So You’ve Never Been to a Bat Mitzvah

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As you may know, I’m not Jewish. My wife and kids are. From a spiritual perspective, I’m a Gentile living in the land of Messiah. And I’m satisfied that that’s where I belong, at least for now. But none of the unusualness of this increasingly common situation is going to keep my girls from becoming bnot mitzvah. And that means a bunch of my Gentile relatives and friends, who have never been to a bat mitzvah and don’t know what to expect, are going to come to my girls’ bnot mitzvah… and still don’t know what to expect.

When I first started attending synagogue with the rest of my family, I also didn’t know what to expect. Fortunately, I found the people at Ruach Israel friendly and accepting. But the liturgy overwhelmed me a little (despite the fact that I already knew a little Hebrew), and I didn’t know what the rules were. And it wasn’t until years later that I had learned enough to begin to truly appreciate some of the magic of the weekly Shabbat Shacharit (or even knew how to spell “shacharit”).

So this post I’m writing primarily for those friends and family who will be visiting for the bat mitzvah, to give them a heads-up on some of the things I wish I had known six years ago.

First things first…

Hebrew Sounds Nothing like Klingon

At our synagogue, we do the liturgy in a mixture of Hebrew and English. And after six years of practice, I think I’ve just about got the Hebrew part down… almost. In other words, if you have trouble following along in Hebrew, remember that you’re not the first.

Fortunately, our siddur (“prayerbook”) contains all the parts of the service, in the order in which they occur, with much of the Hebrew transliterated, and the English translation on each facing page. And the ḥazzan will tell you when to stand and to sit down (or you can simply do what everyone else does). Just remember to flip from right to left.

By the way, on your way into the sanctuary, you’ll want to grab a copy of the siddur, a creme-colored, comb-bound booklet, whose front cover bears the words:

סדור רוח ישראל
שחרית לשבת וחגים

Siddur Ruach Israel
A Prayerbook for
Shabbat and Festival Morning Prayers

And if you’re a guy, you’ll also want to grab a kippah (a.k.a. “yarmulke”). We plan to have a basket of personalized kippot with the bnot mitzvah names on them. And as is customary, you can keep yours as a memento of the day.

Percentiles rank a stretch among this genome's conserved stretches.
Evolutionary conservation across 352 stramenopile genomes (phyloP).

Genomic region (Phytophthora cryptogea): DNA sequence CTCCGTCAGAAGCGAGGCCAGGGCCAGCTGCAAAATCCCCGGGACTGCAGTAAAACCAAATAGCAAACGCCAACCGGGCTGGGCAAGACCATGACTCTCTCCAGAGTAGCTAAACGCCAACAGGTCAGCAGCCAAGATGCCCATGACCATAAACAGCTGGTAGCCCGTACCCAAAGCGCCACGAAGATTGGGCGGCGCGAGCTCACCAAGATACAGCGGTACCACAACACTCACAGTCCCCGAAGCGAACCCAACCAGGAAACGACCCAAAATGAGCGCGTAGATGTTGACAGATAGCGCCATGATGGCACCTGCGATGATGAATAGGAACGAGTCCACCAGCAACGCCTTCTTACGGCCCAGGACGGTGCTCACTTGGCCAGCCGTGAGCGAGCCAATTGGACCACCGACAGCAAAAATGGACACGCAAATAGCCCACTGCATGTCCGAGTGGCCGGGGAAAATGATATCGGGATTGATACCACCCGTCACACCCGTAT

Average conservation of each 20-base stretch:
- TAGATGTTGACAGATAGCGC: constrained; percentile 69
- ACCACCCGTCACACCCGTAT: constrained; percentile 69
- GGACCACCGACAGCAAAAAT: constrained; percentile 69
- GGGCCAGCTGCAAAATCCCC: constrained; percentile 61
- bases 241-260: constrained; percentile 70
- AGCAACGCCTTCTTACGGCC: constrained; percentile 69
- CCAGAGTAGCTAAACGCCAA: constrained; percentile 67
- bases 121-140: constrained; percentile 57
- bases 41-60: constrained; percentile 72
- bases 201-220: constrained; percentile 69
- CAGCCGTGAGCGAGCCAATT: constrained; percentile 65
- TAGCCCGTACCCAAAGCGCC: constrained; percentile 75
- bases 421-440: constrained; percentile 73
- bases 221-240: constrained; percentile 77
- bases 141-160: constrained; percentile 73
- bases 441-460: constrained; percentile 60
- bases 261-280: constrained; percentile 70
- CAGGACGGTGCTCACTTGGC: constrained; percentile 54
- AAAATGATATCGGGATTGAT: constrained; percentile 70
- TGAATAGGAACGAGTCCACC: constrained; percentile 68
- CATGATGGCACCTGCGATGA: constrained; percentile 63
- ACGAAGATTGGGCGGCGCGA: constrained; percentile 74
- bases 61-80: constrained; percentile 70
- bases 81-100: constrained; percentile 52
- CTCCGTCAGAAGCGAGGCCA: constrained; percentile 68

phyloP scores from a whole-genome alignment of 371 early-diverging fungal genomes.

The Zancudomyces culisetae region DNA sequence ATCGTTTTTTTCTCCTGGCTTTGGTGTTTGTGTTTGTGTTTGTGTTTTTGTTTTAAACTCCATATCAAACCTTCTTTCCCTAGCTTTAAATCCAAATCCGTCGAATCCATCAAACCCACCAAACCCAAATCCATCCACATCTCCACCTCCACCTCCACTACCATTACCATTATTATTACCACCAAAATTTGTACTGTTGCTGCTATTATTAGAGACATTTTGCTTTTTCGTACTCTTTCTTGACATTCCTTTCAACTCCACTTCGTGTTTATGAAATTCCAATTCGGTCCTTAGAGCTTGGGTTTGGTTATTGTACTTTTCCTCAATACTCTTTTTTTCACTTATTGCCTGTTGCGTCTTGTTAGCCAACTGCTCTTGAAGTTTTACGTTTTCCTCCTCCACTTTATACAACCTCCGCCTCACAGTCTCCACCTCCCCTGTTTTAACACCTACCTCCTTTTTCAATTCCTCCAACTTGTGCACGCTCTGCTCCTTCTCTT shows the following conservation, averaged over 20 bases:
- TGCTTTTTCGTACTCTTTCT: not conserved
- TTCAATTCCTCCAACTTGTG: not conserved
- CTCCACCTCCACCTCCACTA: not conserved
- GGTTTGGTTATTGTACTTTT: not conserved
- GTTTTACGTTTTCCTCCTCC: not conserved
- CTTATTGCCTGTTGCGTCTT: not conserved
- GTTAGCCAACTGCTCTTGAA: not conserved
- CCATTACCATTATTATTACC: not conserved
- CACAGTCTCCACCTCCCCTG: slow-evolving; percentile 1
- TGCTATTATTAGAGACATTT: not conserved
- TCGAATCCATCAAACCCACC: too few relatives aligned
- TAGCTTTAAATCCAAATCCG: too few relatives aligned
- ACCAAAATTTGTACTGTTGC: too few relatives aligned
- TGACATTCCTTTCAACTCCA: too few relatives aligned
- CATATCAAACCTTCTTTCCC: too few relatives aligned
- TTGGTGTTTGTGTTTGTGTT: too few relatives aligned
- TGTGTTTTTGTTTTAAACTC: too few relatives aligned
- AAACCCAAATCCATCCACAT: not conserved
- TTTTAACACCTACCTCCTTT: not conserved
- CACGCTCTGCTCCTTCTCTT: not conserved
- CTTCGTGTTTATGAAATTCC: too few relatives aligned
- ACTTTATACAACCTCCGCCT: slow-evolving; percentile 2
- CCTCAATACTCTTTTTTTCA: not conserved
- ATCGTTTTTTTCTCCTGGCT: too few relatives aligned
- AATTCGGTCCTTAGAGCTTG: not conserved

Call to Worship

We begin the Shabbat Shacharit—that is, the Sabbath morning service—with a song, Ma Tovu (from Numbers 24:5 and Psalms 5:7), which is a call to worship upon entering the synagogue. Then we begin the Shacharit proper, which consists of six parts:

  1. Psukei dezimra, which is Aramaic for “Hymns of Song”: these consist of a sequence of Psalms and other scripture. In our service, we do a blessing (Baruch She’amar, “Blessed Is He Who Spoke”), followed by three or four songs, capped off with another blessing (Yishtabach, “May He Be Praised”).

    You see this general pattern often in Jewish liturgy, a climax bracketed by other blessings.

    After the psukei dezimra comes the ḥetzi kaddish (“half Kaddish“), which is a separator between parts, leading into…

  2. The Shema and its blessings, “Hear, O Israel,” the famous prayer from Deuteronomy 6:4–9. This is bracketed by blessings: two before the Shema (Yotzer Or, “He Who Forms Light”; and Ahava Raba, “Abundant Love”), and one following (Emet Vayatziv, “True and Certain,” which we prefix with the first few verses of the book of Hebrews—which is a Messianic Jewish thing).

  3. The Amidah, “The Standing Prayer,” is a sequence of seven blessings. This is the high point, that the former parts have been building towards. And in particular, the third blessing, the Kedushah, a meditation on God’s holiness, is the climax of the entire liturgy.

    One should not enter or leave the sanctuary during the Amidah, to avoid disturbing others who are praying. And if you absolutely must leave, you should not reenter until after the Amidah is complete.